This is the number that closed Act I of Funny Girl on Broadway and by the time the curtain came down Barbra Streisand was a Broadway star. Thankfully Streisand was able to recreate the role of Fanny Brice in the film version and by the time the lights went up at the intermission during the original theatrical release, Streisand was a movie star. This is a song (by Jule Styne and Bob Merrill) that defines show stopper and it can still make a crowd go nuts, as evidenced during Streisand’s 2016 concert tour. The audience just has to hear a few notes and they’re on their feet. I think the reason for that is the residual and powerful impact of the number from the film. Director William Wyler “opened up” the song in a way that made it iconic. He moves Streisand/Fanny from a train station to a train to a dock and ultimately to the bow of a tugboat as she desperately tries to take control of her love life and get to Omar Sharif before he sails to Europe. Wyler’s skill as a director builds the tension as to whether she’ll make it – and Streisand is delivering a knockout vocal performance that’s killing the audience. Wyler’s final shot – where he pulls away from a close-up of Streisand to give us a view of New York harbor as she’s on the tugboat heading for Sharif’s ship – is pure cinema. And just listen to Streisand hold that final note. Perfection.
Cabaret (1972) – “Mein Heir”
This one is another star making turn. People knew who Liza Minnelli was before Cabaret opened in early 1972 (she was already an Oscar nominee for 1969’s The Sterile Cuckoo) but most moviegoers didn’t really know what she was fully capable of. At exactly the 11-minute mark into the film, that changed. Minnelli donned what would become her signature look of tight boots, black stockings, garter, vest, and bowler hat and proceeded to wow everyone with a powerful and energetic performance of one of the score’s signature Kander and Ebb tunes, “Mein Heir”. She’s matched move for move by the blasé cabaret chorus and visually supported with Geoffrey Unsworth’s stunning cinematography. And, of course, it’s director-choreographer Bob Fosse who provides Minnelli with the framework and structure to hit the home run. Fosse stylized direction and sexually charged choreography gave audiences a jolt that helped carry the film to eight Oscars.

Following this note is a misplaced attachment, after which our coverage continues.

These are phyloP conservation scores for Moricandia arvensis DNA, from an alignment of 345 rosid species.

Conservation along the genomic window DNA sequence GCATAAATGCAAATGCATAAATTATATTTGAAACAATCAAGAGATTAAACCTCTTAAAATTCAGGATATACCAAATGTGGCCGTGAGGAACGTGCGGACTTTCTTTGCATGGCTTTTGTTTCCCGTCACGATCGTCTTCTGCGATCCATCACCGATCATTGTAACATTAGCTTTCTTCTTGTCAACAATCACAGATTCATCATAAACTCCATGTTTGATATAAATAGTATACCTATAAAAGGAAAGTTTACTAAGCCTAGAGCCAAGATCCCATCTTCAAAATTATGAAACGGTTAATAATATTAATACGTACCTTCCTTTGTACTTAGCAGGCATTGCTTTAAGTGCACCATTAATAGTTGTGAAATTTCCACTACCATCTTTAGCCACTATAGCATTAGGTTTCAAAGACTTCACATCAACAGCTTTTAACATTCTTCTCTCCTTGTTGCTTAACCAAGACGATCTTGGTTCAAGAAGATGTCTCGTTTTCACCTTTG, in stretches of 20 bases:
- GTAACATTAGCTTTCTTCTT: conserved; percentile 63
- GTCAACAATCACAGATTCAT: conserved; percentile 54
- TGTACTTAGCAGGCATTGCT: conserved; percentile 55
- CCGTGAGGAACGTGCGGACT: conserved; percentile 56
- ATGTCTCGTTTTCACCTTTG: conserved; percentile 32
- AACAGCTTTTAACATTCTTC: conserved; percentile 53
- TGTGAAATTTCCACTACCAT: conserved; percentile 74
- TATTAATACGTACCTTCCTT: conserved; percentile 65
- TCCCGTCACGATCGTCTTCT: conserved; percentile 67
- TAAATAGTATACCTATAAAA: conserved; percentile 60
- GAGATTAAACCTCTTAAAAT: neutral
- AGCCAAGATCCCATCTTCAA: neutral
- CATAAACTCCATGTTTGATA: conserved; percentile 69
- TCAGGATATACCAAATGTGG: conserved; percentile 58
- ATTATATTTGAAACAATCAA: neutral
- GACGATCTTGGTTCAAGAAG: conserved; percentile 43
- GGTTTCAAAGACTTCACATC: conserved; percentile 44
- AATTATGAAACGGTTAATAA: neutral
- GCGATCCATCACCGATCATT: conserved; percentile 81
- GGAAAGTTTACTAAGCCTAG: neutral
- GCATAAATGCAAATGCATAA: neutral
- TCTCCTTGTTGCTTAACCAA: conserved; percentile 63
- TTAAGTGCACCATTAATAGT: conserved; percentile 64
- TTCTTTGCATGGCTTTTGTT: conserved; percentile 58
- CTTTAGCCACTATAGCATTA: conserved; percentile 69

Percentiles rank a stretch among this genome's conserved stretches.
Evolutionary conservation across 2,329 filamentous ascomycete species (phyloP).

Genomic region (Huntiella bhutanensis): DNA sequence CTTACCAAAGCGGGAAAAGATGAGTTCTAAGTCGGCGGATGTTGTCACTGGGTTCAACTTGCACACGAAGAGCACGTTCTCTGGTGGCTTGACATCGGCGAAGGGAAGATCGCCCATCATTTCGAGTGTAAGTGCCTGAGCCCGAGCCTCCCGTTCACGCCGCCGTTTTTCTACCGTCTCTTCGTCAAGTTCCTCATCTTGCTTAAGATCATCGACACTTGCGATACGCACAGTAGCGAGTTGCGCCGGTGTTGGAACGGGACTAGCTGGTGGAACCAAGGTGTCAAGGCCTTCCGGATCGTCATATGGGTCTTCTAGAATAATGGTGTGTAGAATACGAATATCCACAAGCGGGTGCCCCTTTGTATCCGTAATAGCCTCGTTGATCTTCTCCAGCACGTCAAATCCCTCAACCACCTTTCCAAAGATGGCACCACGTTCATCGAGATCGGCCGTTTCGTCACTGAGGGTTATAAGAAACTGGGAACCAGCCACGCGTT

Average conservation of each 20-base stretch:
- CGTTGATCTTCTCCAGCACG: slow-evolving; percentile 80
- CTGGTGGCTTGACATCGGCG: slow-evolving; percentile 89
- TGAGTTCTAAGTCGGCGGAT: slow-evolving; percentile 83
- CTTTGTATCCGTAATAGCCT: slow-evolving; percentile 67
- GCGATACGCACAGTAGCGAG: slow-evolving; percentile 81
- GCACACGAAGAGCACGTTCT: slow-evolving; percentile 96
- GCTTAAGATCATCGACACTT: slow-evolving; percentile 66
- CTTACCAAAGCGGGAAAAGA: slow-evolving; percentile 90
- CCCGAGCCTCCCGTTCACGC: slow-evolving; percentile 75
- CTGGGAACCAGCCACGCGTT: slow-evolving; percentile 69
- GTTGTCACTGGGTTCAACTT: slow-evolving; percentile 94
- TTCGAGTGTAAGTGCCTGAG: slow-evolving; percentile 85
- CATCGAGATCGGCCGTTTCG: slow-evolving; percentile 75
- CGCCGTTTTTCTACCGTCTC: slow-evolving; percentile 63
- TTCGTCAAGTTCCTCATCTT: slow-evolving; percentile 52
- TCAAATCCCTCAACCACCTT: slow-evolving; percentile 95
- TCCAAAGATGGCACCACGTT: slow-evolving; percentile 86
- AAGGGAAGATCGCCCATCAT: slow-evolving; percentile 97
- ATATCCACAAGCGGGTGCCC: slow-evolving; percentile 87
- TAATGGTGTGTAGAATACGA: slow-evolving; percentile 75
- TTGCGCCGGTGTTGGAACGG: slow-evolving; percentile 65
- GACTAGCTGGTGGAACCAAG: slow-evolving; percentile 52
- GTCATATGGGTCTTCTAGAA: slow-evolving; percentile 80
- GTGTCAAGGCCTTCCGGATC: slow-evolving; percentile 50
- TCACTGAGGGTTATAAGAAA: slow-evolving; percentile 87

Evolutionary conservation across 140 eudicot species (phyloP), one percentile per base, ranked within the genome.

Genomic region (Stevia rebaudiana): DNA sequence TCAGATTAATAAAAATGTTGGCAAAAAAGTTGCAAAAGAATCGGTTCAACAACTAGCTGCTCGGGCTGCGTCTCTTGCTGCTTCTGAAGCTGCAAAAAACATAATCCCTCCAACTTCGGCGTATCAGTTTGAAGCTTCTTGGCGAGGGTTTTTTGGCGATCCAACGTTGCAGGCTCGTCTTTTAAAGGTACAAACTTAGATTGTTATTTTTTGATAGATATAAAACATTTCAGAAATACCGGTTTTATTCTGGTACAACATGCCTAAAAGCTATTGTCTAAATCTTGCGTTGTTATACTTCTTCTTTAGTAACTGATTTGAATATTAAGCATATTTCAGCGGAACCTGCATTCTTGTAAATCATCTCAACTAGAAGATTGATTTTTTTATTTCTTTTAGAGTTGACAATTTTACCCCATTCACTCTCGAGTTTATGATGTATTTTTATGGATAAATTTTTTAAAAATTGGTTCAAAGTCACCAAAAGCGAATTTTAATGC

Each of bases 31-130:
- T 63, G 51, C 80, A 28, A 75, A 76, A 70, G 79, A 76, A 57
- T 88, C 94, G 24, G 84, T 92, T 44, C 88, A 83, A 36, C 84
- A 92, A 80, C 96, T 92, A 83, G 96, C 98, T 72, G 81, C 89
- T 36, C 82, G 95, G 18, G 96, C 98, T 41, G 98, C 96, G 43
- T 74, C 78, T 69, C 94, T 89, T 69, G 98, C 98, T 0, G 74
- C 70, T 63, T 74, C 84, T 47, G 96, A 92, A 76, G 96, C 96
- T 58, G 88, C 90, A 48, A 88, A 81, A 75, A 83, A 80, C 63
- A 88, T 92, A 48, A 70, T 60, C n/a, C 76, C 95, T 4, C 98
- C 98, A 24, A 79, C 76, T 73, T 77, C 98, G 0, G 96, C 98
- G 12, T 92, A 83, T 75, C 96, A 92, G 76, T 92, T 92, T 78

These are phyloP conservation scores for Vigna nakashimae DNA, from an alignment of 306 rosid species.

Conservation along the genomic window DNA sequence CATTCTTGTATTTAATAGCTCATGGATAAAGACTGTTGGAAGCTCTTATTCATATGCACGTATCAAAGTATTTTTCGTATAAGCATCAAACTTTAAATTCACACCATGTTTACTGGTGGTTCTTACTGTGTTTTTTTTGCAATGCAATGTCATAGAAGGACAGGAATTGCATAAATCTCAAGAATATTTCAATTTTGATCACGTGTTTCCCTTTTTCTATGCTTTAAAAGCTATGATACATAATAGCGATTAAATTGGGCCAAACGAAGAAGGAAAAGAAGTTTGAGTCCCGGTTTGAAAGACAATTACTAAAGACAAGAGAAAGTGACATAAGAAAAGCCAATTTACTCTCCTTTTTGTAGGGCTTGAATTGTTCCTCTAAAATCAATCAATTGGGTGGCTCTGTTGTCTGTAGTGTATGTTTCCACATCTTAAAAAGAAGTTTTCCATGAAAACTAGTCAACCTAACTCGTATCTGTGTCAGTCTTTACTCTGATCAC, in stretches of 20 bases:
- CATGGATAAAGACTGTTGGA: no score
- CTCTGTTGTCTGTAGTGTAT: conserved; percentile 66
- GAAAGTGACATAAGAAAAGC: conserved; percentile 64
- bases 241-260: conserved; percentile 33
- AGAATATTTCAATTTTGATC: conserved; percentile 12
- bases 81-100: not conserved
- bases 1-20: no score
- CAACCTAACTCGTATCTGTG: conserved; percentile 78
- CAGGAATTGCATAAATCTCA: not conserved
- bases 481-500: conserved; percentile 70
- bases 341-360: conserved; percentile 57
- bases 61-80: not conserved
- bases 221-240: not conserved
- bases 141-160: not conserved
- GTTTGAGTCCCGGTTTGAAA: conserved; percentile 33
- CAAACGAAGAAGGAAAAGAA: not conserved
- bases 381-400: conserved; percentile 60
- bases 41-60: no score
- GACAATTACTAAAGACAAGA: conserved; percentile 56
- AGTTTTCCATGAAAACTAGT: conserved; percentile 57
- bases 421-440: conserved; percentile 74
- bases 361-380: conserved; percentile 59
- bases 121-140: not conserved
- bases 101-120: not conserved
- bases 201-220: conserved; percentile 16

Victor/Victoria (1982) – “Le Jazz Hot”
Victor/Victoria was the peak of the second phase of Julie Andrews’ Hollywood career. After some big screen failures in the early seventies she retreated from films to the concert stage, television and to raising her kids. She was lured back with a role in husband Blake Edwards’ 10 (1979), delivering a smart performance in one of the decades best comedies. She followed that with an OK remake of Little Miss Marker (1980) with Walter Matthau and then SOB (1981), an incisive comedy directed by Edwards that skewered the Hollywood of that era. Victor/Victoria followed and provided Andrews with one of the best roles of her career, allowing her to combine her skills as a vocalist with her cool, sexy, comedic side. As a woman pretending to be a man so she/he can pretend to be a woman to get a job, Andrews is a delight. Her official debut in a Parisian night club as that gender bending triangle all hinges on whether Andrews can make her audience believe it. And she does. She pitches her vocals lower to sound both husky and mysterious, her wide and heavily made up face is just androgynous enough, and she’s wearing a perfect drag costume. But it’s the performance that matters and this is the number that puts this near perfect comedy into high gear – it’s sexy, rousing, jazzy, and builds to a terrific climax where Andrews can show her still perfect voice.
Hooked from a first viewing of Mary Poppins at four and after school reruns of I Love Lucy, Alan has been a movie and TV enthusiast ever since. A particular aficionado of films from the late thirties through the seventies, he enjoys helping others discover the joys of those films, directors and stars. His career has careened from journalism to public relations to marketing, always with one foot in the arts and with a unique ability to relate all work and life experiences back to a movie. Alan’s top five desert island films are Bonnie and Clyde, Sunset Boulevard, Cabaret, Mildred Pierce and, with no apologies, Mary Poppins. Alan’s focus will be on films from Hollywood’s first golden era (and a little beyond) as well as TV.